THE SCHOOL In the old city of Acre, there is also the school of the Custody of the Holy Land. In the building adjacent to the monastery, there are classes for primary school children all the way to senior year of high school. The nursery school is hosted in another nearby structure. Of the 474 students, only 130 are Christians and, between students and teachers, there are a variety of religions and cultural differences represented. School begins at 7:15 a.m. in the morning with praise and mass in the small chapel. Seated between moms and sleepy children, there are the three souls of the community: Sister Giuseppina, Sister Lina and Sister Anastasy. The three religious work tirelessly for the parish, they teach religion at the school and they care for the children at the nursery. They now represent a strong support system for the activities of the friars of the Custody. Fr. Simon Pietro acts as the director of the institute: “The door to my office is always open, and both professors and students know it. And often young people come in, talk about their problems and their plans. Dialogue makes them [feel] more relaxed.”

While they do not have a large space for leisurely activities, during the recreational break, the youth wander through the corridors and the long balconies, while the little ones have access to the large room on the top floor, where they can run freely. All of the teachers gather together in the teacher’s lounge.
“We have had problems with the state for funding because they do not cover many of the expenses that we have to bear,” said Sister Lina. The passion and the commitment he pursues with his work are very visible when he talks about the teenagers and the kids: lessons, activities for math day, mother’s day projects, painting, games.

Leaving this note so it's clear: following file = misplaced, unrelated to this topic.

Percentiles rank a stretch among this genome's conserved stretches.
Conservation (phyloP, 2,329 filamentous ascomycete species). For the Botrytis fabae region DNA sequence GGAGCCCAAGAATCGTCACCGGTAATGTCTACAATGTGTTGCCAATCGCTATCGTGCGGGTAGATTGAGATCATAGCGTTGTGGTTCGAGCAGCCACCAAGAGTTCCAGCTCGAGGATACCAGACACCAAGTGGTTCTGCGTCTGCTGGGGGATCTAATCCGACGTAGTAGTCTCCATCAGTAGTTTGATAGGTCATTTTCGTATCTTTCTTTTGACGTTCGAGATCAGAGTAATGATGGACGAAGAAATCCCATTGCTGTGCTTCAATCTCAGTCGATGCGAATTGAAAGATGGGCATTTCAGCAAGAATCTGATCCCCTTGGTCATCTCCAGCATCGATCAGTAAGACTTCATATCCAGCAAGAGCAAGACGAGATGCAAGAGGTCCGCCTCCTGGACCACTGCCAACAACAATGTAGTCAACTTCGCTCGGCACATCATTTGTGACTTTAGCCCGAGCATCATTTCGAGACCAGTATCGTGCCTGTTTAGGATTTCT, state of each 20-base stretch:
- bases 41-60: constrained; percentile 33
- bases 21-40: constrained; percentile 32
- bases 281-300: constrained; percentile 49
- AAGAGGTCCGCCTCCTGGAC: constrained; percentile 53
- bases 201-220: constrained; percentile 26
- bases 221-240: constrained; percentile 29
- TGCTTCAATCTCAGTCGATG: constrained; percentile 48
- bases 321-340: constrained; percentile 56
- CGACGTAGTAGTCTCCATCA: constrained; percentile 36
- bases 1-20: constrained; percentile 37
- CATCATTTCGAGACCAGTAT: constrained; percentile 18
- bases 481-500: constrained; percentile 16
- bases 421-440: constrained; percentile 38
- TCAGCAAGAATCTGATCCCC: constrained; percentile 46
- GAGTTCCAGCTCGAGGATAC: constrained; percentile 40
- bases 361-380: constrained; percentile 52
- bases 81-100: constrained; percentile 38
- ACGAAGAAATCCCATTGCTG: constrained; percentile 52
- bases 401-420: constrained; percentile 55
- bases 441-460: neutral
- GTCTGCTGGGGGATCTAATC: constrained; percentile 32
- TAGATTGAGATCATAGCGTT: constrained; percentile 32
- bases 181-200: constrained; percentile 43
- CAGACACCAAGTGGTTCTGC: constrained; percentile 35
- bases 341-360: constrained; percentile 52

THE FUTURE Fr. Quirico had decided a long time ago to begin excavations under the church of St. John of Acre and to start restoring the Crusader-era crypt. “Today we are continuing the work in this regard and we want to do something new, too,” said Fr Simon Pietro. “On the occasion of the 800th anniversary of the Franciscan presence in Acre, we are building a new nursery.” Future projects also will involve land owned by the Custody that is outside of the old town of Acre. “My idea is to build another school, keeping what we already have for our elementary school classes so as to give the teenagers more space,” the friar continued.

Acre will be the protagonist in the eighth centenary celebrations of the Franciscans’ arrival, with a pilgrimage tour on June 11, a mass presided over by the Father Custos, a brief guided tour and a concert organized by the school.
What do you want for the future of such a symbolic place for the Custody? Fr. Simon Pietro knows: “I want a parish and a lively school for Acre. Even though we are a minority here, if we respect others, they will respect us, too.”

Beatrice Guarrera